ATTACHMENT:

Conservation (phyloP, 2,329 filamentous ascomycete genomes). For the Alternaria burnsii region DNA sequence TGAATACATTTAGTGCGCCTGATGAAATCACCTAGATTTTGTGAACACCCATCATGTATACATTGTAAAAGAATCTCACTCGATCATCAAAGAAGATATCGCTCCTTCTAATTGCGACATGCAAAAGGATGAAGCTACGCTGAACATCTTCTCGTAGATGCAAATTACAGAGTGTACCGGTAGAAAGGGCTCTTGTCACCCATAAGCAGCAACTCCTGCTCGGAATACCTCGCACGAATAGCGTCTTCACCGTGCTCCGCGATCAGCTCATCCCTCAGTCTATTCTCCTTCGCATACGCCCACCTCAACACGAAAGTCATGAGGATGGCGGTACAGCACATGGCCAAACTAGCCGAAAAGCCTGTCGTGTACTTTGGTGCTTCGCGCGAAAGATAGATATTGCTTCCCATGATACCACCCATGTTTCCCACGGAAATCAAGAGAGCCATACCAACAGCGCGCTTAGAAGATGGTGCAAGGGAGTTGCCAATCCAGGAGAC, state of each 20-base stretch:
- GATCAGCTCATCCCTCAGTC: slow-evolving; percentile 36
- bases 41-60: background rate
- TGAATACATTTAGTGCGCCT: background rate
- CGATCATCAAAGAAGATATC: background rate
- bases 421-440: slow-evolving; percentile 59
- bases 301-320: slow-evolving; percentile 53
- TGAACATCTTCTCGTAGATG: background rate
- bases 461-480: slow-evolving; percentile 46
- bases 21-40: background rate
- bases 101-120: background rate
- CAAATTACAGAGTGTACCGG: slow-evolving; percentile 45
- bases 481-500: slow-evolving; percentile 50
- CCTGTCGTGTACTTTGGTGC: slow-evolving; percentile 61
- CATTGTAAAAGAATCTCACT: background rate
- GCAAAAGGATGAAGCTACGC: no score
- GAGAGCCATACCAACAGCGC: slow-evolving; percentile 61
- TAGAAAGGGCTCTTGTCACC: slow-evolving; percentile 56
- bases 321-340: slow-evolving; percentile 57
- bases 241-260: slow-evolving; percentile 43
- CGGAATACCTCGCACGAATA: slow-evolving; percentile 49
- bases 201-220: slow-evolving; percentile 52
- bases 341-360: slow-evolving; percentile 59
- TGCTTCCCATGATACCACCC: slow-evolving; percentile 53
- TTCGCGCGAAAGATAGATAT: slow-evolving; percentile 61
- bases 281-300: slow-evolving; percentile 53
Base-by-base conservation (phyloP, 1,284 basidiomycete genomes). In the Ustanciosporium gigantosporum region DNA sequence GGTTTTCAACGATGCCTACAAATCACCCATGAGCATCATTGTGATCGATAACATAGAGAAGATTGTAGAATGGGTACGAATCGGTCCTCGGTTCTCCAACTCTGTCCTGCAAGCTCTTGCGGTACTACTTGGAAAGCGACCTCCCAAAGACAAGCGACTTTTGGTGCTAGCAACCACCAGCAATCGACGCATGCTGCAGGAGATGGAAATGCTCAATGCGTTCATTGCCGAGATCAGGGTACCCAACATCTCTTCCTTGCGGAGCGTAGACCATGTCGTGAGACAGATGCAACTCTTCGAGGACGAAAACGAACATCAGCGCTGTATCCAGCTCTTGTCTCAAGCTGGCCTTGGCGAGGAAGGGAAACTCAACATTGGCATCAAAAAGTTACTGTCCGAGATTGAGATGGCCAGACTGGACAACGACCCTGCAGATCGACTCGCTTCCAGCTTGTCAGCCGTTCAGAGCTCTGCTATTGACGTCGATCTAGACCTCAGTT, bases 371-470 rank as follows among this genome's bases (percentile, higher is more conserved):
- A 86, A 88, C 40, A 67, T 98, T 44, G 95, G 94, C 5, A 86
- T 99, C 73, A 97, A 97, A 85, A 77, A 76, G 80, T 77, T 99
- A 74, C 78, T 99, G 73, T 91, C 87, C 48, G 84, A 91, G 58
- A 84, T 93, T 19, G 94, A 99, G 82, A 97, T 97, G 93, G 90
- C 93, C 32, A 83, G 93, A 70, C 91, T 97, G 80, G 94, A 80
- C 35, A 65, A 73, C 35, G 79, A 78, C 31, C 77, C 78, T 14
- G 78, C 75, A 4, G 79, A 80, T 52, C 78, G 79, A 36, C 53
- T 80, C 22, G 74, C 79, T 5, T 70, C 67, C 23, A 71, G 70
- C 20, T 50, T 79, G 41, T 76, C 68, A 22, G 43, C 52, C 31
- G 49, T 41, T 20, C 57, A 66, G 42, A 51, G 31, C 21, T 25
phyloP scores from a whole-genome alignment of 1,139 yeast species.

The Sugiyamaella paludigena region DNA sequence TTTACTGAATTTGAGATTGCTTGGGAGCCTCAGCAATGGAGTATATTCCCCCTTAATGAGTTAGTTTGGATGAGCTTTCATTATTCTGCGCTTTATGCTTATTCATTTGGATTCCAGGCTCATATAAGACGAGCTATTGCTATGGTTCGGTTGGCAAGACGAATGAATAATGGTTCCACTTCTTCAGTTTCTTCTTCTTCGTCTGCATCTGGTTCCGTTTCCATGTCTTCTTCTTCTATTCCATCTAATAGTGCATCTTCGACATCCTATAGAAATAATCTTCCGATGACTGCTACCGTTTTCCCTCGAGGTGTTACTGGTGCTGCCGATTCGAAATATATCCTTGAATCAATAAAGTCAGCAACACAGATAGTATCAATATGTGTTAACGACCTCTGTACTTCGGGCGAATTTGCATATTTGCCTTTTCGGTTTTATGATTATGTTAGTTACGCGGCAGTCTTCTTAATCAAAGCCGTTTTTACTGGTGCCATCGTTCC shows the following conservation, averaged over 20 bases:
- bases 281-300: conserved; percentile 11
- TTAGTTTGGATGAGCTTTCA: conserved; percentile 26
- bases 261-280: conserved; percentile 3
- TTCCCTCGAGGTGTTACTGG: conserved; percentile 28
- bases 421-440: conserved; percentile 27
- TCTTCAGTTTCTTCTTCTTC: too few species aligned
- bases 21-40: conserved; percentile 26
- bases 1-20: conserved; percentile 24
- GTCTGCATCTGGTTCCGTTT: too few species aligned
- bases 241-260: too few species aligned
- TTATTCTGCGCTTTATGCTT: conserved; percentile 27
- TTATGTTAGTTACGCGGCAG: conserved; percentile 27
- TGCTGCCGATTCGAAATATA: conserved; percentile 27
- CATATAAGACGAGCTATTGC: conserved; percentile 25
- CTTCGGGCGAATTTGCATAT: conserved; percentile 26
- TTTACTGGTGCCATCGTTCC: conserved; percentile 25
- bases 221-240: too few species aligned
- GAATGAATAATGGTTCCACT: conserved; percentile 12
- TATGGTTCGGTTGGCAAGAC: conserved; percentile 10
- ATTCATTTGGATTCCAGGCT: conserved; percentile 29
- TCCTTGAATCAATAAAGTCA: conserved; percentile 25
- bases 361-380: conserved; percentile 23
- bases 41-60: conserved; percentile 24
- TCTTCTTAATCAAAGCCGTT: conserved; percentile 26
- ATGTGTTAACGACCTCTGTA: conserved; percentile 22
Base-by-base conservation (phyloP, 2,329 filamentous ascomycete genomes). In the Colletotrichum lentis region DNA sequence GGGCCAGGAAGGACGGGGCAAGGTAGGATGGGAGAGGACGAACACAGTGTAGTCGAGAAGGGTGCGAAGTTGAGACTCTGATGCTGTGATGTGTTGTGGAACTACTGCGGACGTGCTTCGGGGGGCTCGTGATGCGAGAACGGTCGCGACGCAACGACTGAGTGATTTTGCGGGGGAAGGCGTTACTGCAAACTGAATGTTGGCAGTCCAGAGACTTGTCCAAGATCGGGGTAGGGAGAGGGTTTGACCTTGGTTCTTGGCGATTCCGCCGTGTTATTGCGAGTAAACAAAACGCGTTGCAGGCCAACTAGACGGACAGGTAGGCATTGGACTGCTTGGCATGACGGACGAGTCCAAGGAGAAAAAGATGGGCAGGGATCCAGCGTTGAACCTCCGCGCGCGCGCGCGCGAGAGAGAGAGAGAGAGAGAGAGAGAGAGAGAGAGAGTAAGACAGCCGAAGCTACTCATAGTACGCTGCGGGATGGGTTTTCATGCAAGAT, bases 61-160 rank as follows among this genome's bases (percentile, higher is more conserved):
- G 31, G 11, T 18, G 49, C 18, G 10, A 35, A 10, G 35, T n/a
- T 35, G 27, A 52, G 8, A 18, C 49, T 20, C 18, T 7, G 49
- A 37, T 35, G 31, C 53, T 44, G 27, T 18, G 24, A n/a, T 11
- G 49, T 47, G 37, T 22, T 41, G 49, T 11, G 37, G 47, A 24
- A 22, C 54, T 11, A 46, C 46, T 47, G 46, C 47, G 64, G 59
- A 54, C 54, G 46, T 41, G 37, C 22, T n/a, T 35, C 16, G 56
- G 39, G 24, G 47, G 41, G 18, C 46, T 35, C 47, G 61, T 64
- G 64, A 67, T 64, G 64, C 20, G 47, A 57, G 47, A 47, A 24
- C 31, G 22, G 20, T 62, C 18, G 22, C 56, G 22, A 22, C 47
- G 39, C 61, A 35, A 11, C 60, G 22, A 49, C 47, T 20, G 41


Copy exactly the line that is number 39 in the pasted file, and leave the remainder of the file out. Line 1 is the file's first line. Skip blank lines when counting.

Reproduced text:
The Sugiyamaella paludigena region DNA sequence TTTACTGAATTTGAGATTGCTTGGGAGCCTCAGCAATGGAGTATATTCCCCCTTAATGAGTTAGTTTGGATGAGCTTTCATTATTCTGCGCTTTATGCTTATTCATTTGGATTCCAGGCTCATATAAGACGAGCTATTGCTATGGTTCGGTTGGCAAGACGAATGAATAATGGTTCCACTTCTTCAGTTTCTTCTTCTTCGTCTGCATCTGGTTCCGTTTCCATGTCTTCTTCTTCTATTCCATCTAATAGTGCATCTTCGACATCCTATAGAAATAATCTTCCGATGACTGCTACCGTTTTCCCTCGAGGTGTTACTGGTGCTGCCGATTCGAAATATATCCTTGAATCAATAAAGTCAGCAACACAGATAGTATCAATATGTGTTAACGACCTCTGTACTTCGGGCGAATTTGCATATTTGCCTTTTCGGTTTTATGATTATGTTAGTTACGCGGCAGTCTTCTTAATCAAAGCCGTTTTTACTGGTGCCATCGTTCC shows the following conservation, averaged over 20 bases: